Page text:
Ray Jelley writes
An enquiry from Julie Peck of Drouin about her grandparents, Herbert and Emma McConnell, was the spark that ignited a warming fire of historical research on a cool autumn night into the cottages at 53 – 63 Bridge Street, currently nearing the completion of an extensive renovation.
Julie’s great grandparents William and Winifred Bolitho lived in 57 Bridge Street from 1900 until 1954 when Winifred passed away. William had died in 1946. Their daughter, Emma and her husband Herbert, moved into 59 Bridge Street in the late 1940s and remained there until the late 1960s.
Fifty-nine Bridge Street is one of four cottages under a single roof known as Catherine Terrace. When they were built in 1889 there were five cottages but when they were last sold in 2016 there were only four. At some time the wall between 59 and 63, which abutted each other, (without a number 61), was broken through to create a larger dwelling with three bedrooms, rather than two.
The life progress of the cottages is revealed in the Sands & McDougall directories and the Port Melbourne Valuation Books from 1888 onwards. In 1888, it was just vacant land owned by Thomas McCormack – no mention of the cottages. In 1890, there were five occupied cottages owned by McCormack, although they did not have street numbers at the time. The directory for 1890 was somewhat behind the times, as the cottages were referred to as being vacant. This implies that the cottages were built in 1889, since they were vacant when the 1890 Sands & McDougall was compiled but were all occupied by 9 December 1890 when the Valuation Book was signed off.
The continuing development of Port Melbourne throughout the late 1880s and 1890s resulted in numerous changes to house numbering which was substantially revised in 1899/1900. After this the numbers of the cottages in Catherine Terrace became settled as 53 to 63.
The first time that ‘Catherine Terrace’ appeared in the Sands & McDougall directory was in 1895. The heads of the first families to live in each cottage comes from the 1890 Valuation Book, (unfortunately the 1889 book has disappeared). They were: John Smythe – 53, Edwin Clarke – 55, Percy Inglis – 57, Ronald Cameron – 59 and James Waterman – 63.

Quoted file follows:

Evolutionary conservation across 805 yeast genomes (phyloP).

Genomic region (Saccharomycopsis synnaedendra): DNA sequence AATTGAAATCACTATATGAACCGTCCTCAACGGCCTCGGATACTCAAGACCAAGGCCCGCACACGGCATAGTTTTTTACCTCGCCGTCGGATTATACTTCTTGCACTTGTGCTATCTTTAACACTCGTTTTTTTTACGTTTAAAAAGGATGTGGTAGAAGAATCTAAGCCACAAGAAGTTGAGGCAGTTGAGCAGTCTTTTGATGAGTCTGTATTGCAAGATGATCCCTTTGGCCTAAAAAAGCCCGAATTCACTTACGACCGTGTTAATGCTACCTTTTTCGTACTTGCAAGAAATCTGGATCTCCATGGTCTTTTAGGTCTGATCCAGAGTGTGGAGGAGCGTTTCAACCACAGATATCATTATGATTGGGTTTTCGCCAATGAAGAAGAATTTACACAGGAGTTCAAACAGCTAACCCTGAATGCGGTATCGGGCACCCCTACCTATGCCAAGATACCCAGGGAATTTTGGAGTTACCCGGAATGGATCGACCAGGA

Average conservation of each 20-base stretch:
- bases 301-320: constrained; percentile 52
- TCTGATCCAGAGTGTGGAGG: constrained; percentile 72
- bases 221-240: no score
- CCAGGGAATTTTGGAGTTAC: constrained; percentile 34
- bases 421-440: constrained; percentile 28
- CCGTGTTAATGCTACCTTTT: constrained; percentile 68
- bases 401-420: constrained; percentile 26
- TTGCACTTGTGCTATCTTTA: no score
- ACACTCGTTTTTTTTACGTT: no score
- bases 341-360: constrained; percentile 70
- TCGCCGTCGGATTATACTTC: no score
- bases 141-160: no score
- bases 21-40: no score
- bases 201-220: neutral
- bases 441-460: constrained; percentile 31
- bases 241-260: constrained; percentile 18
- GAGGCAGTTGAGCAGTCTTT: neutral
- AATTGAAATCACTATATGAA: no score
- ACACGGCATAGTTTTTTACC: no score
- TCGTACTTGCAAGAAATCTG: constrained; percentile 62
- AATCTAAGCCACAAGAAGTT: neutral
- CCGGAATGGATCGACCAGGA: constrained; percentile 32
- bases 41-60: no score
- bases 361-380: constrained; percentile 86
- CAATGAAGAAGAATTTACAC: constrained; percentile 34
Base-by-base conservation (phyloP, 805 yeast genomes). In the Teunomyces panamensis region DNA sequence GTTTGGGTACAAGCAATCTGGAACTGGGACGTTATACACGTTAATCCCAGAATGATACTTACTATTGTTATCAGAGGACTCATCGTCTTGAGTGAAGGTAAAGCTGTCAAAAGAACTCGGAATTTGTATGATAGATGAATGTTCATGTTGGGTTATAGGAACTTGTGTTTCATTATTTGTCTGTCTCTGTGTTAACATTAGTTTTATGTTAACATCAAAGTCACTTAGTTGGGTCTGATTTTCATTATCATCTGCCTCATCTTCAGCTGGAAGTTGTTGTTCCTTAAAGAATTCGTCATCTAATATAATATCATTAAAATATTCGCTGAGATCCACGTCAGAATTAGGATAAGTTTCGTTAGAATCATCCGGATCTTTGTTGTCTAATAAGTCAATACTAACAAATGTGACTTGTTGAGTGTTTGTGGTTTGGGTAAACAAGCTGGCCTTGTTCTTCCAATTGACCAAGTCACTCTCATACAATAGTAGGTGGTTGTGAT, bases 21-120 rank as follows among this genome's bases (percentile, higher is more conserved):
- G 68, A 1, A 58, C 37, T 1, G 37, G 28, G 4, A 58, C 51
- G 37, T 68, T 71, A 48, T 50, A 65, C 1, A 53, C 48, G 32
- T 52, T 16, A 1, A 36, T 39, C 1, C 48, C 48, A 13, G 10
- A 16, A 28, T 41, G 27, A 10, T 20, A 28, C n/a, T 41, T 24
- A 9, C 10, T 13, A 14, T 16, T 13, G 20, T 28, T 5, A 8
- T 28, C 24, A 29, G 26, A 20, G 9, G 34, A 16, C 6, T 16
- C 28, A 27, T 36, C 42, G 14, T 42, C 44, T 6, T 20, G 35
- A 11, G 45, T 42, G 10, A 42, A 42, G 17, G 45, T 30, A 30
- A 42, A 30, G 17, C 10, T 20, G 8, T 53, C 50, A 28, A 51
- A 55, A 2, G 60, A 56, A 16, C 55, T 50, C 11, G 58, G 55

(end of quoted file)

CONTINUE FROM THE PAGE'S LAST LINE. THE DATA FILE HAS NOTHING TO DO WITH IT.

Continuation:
The name ‘Catherine Terrace’ was inspired by the Christian name of Catherine, who had married Thomas McCormack in 1854. Whilst Thomas began his life in Sandridge as a dairyman, he achieved success and became the owner and licensee of the Cricketers Arms Hotel, and lived in the two-storey house immediately behind the hotel. Thomas and Catherine’s family were hoteliers and prominent members of the Port Melbourne community for many years. When Thomas and Catherine died in 1891, they left a sizeable property portfolio, particularly in Port Melbourne. However, the properties were not offered for sale until 1900. Their son James took over Catherine Terrace at this time. James owned Catherine Terrace until 1959 when it was sold after his death to Robert and Ella Atkinson who were living in 53 at the time. The property remained in the hands of
“Acky” until it was sold on 9 May 2015.
Catherine Terrace was constructed immediately before the land boom that had engulfed much of South East Australia in the 1880s came to a calamitous end. Thomas and Catherine were very much a part of it with their family connections. Catherine, whose maiden name was Larkin, was from evidence of research, most probably the cousin of Matthias Larkin. He was convicted in 1892 of defrauding the South Melbourne Permanent Building and Investment Society and Deposit Institute of about £100,000 and sent to Pentridge for seven years. Both Matthias and Catherine had arrived in the Colony of Victoria on the Stebonheath in December 1851. Matthias was one of the executors for both Thomas and Catherine.
Matthias Larkin also wrote the first two mortgages for 321 Esplanade East, the subject of my book 321 Imagined Settlement. A photograph of the backyard of 53 Bridge St featured an Aldo rotary clothes hoist that had been made by my father.
The Catherine Terrace cottages were, like so many others in Port Melbourne, occupied by people of unskilled or semi-skilled occupations for the years from 1890 to 1974. However, this is expected to change following the transformation that these simple cottages are undergoing at present. Another demonstration of just how the Port Melbourne demographic has changed over the years.
If anyone has photos of the original fences that graced Catherine Terrace the Society and the developer would just love to see them, so they can be replicated.
You might like these pieces about neighbouring places – just click the links
Dr Robyn Clinch McCormack Street